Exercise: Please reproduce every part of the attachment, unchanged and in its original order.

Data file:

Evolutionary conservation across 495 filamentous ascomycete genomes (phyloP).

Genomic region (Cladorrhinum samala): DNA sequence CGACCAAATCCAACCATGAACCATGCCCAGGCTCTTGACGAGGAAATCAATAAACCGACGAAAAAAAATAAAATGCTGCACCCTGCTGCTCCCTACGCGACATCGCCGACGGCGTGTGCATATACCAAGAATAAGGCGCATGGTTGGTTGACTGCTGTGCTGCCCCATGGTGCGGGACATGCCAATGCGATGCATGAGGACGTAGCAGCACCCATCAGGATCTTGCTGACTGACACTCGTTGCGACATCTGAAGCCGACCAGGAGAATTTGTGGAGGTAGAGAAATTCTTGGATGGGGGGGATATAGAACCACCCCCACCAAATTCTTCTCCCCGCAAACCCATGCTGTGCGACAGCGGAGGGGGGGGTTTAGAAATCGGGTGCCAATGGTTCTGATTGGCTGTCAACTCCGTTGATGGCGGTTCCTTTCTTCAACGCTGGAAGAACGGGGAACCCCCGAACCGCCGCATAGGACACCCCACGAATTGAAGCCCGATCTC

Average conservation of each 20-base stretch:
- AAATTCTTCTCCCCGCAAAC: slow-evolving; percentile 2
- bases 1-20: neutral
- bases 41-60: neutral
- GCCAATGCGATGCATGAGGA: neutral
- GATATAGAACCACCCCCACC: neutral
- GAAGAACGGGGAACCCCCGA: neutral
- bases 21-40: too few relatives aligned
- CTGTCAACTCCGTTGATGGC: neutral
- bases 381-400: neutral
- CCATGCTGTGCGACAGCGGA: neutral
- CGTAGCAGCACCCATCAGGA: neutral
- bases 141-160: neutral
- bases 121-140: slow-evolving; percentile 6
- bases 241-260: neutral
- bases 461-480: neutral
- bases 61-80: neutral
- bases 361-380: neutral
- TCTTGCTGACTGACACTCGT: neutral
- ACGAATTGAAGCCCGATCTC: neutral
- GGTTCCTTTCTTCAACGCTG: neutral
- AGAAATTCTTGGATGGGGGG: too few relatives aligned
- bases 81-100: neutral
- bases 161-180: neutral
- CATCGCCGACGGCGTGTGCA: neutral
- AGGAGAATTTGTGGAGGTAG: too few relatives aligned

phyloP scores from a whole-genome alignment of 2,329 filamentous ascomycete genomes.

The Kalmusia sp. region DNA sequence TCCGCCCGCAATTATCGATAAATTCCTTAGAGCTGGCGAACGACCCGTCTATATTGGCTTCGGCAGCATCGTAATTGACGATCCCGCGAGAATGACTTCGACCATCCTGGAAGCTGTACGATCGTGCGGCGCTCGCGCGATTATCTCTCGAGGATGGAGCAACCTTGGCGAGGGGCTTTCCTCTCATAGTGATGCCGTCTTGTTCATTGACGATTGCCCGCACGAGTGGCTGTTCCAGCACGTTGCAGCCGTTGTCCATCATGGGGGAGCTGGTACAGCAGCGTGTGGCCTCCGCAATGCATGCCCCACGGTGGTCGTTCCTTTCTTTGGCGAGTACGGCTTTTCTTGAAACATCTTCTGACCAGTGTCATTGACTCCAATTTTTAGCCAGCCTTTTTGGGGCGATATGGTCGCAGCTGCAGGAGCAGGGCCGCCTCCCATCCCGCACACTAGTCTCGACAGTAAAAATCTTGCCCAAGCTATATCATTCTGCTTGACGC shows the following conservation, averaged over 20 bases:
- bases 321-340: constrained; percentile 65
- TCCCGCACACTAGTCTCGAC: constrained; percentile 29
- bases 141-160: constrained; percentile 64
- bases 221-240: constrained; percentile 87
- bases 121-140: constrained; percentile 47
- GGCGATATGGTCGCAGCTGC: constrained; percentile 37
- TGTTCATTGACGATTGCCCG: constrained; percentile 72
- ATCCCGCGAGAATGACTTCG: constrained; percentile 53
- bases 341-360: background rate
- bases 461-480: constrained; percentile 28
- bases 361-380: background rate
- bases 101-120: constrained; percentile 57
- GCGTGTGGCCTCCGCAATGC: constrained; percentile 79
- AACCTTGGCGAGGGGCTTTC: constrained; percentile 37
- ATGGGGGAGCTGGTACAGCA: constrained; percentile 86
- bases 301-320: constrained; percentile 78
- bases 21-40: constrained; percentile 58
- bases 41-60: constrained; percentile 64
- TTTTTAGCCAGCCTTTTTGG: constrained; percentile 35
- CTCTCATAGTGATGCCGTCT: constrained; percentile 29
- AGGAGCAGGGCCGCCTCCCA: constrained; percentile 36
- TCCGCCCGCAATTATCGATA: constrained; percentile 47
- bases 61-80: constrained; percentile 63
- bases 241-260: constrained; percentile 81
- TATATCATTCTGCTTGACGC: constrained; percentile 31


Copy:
Evolutionary conservation across 495 filamentous ascomycete genomes (phyloP).

Genomic region (Cladorrhinum samala): DNA sequence CGACCAAATCCAACCATGAACCATGCCCAGGCTCTTGACGAGGAAATCAATAAACCGACGAAAAAAAATAAAATGCTGCACCCTGCTGCTCCCTACGCGACATCGCCGACGGCGTGTGCATATACCAAGAATAAGGCGCATGGTTGGTTGACTGCTGTGCTGCCCCATGGTGCGGGACATGCCAATGCGATGCATGAGGACGTAGCAGCACCCATCAGGATCTTGCTGACTGACACTCGTTGCGACATCTGAAGCCGACCAGGAGAATTTGTGGAGGTAGAGAAATTCTTGGATGGGGGGGATATAGAACCACCCCCACCAAATTCTTCTCCCCGCAAACCCATGCTGTGCGACAGCGGAGGGGGGGGTTTAGAAATCGGGTGCCAATGGTTCTGATTGGCTGTCAACTCCGTTGATGGCGGTTCCTTTCTTCAACGCTGGAAGAACGGGGAACCCCCGAACCGCCGCATAGGACACCCCACGAATTGAAGCCCGATCTC

Average conservation of each 20-base stretch:
- AAATTCTTCTCCCCGCAAAC: slow-evolving; percentile 2
- bases 1-20: neutral
- bases 41-60: neutral
- GCCAATGCGATGCATGAGGA: neutral
- GATATAGAACCACCCCCACC: neutral
- GAAGAACGGGGAACCCCCGA: neutral
- bases 21-40: too few relatives aligned
- CTGTCAACTCCGTTGATGGC: neutral
- bases 381-400: neutral
- CCATGCTGTGCGACAGCGGA: neutral
- CGTAGCAGCACCCATCAGGA: neutral
- bases 141-160: neutral
- bases 121-140: slow-evolving; percentile 6
- bases 241-260: neutral
- bases 461-480: neutral
- bases 61-80: neutral
- bases 361-380: neutral
- TCTTGCTGACTGACACTCGT: neutral
- ACGAATTGAAGCCCGATCTC: neutral
- GGTTCCTTTCTTCAACGCTG: neutral
- AGAAATTCTTGGATGGGGGG: too few relatives aligned
- bases 81-100: neutral
- bases 161-180: neutral
- CATCGCCGACGGCGTGTGCA: neutral
- AGGAGAATTTGTGGAGGTAG: too few relatives aligned

phyloP scores from a whole-genome alignment of 2,329 filamentous ascomycete genomes.

The Kalmusia sp. region DNA sequence TCCGCCCGCAATTATCGATAAATTCCTTAGAGCTGGCGAACGACCCGTCTATATTGGCTTCGGCAGCATCGTAATTGACGATCCCGCGAGAATGACTTCGACCATCCTGGAAGCTGTACGATCGTGCGGCGCTCGCGCGATTATCTCTCGAGGATGGAGCAACCTTGGCGAGGGGCTTTCCTCTCATAGTGATGCCGTCTTGTTCATTGACGATTGCCCGCACGAGTGGCTGTTCCAGCACGTTGCAGCCGTTGTCCATCATGGGGGAGCTGGTACAGCAGCGTGTGGCCTCCGCAATGCATGCCCCACGGTGGTCGTTCCTTTCTTTGGCGAGTACGGCTTTTCTTGAAACATCTTCTGACCAGTGTCATTGACTCCAATTTTTAGCCAGCCTTTTTGGGGCGATATGGTCGCAGCTGCAGGAGCAGGGCCGCCTCCCATCCCGCACACTAGTCTCGACAGTAAAAATCTTGCCCAAGCTATATCATTCTGCTTGACGC shows the following conservation, averaged over 20 bases:
- bases 321-340: constrained; percentile 65
- TCCCGCACACTAGTCTCGAC: constrained; percentile 29
- bases 141-160: constrained; percentile 64
- bases 221-240: constrained; percentile 87
- bases 121-140: constrained; percentile 47
- GGCGATATGGTCGCAGCTGC: constrained; percentile 37
- TGTTCATTGACGATTGCCCG: constrained; percentile 72
- ATCCCGCGAGAATGACTTCG: constrained; percentile 53
- bases 341-360: background rate
- bases 461-480: constrained; percentile 28
- bases 361-380: background rate
- bases 101-120: constrained; percentile 57
- GCGTGTGGCCTCCGCAATGC: constrained; percentile 79
- AACCTTGGCGAGGGGCTTTC: constrained; percentile 37
- ATGGGGGAGCTGGTACAGCA: constrained; percentile 86
- bases 301-320: constrained; percentile 78
- bases 21-40: constrained; percentile 58
- bases 41-60: constrained; percentile 64
- TTTTTAGCCAGCCTTTTTGG: constrained; percentile 35
- CTCTCATAGTGATGCCGTCT: constrained; percentile 29
- AGGAGCAGGGCCGCCTCCCA: constrained; percentile 36
- TCCGCCCGCAATTATCGATA: constrained; percentile 47
- bases 61-80: constrained; percentile 63
- bases 241-260: constrained; percentile 81
- TATATCATTCTGCTTGACGC: constrained; percentile 31